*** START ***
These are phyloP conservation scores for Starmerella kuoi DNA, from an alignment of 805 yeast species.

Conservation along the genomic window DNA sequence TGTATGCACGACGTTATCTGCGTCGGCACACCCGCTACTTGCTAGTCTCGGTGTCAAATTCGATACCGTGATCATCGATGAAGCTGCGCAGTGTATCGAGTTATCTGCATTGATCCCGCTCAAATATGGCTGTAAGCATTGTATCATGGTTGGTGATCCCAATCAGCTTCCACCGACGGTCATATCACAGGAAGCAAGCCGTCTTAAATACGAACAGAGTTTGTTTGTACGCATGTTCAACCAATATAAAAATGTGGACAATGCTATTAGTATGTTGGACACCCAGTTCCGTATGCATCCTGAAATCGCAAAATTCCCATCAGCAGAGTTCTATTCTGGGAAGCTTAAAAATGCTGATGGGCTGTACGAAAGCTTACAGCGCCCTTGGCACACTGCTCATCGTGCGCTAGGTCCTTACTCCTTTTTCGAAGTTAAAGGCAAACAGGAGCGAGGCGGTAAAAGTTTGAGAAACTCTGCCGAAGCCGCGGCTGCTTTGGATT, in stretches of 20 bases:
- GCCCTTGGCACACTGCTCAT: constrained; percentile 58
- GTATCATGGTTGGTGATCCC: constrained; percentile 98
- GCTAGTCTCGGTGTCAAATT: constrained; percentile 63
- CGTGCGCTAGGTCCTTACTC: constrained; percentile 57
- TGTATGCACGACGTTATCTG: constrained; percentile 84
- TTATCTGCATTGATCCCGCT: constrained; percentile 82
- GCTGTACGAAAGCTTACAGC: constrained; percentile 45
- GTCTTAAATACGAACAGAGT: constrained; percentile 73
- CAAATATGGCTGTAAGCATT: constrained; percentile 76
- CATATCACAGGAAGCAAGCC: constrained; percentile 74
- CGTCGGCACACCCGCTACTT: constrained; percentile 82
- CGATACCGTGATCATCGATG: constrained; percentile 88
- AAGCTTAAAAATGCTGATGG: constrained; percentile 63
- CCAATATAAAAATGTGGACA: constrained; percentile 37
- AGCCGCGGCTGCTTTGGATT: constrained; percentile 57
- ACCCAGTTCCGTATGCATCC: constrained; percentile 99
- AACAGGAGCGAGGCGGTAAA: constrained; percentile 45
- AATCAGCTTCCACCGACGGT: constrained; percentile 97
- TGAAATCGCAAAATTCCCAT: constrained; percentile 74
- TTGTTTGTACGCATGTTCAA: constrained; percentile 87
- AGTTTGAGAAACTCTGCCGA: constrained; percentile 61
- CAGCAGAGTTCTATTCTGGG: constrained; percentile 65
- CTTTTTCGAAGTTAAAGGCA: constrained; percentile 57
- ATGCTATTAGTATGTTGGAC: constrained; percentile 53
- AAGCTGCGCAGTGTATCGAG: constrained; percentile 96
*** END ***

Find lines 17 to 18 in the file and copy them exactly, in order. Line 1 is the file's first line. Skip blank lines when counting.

- AGCCGCGGCTGCTTTGGATT: constrained; percentile 57
- ACCCAGTTCCGTATGCATCC: constrained; percentile 99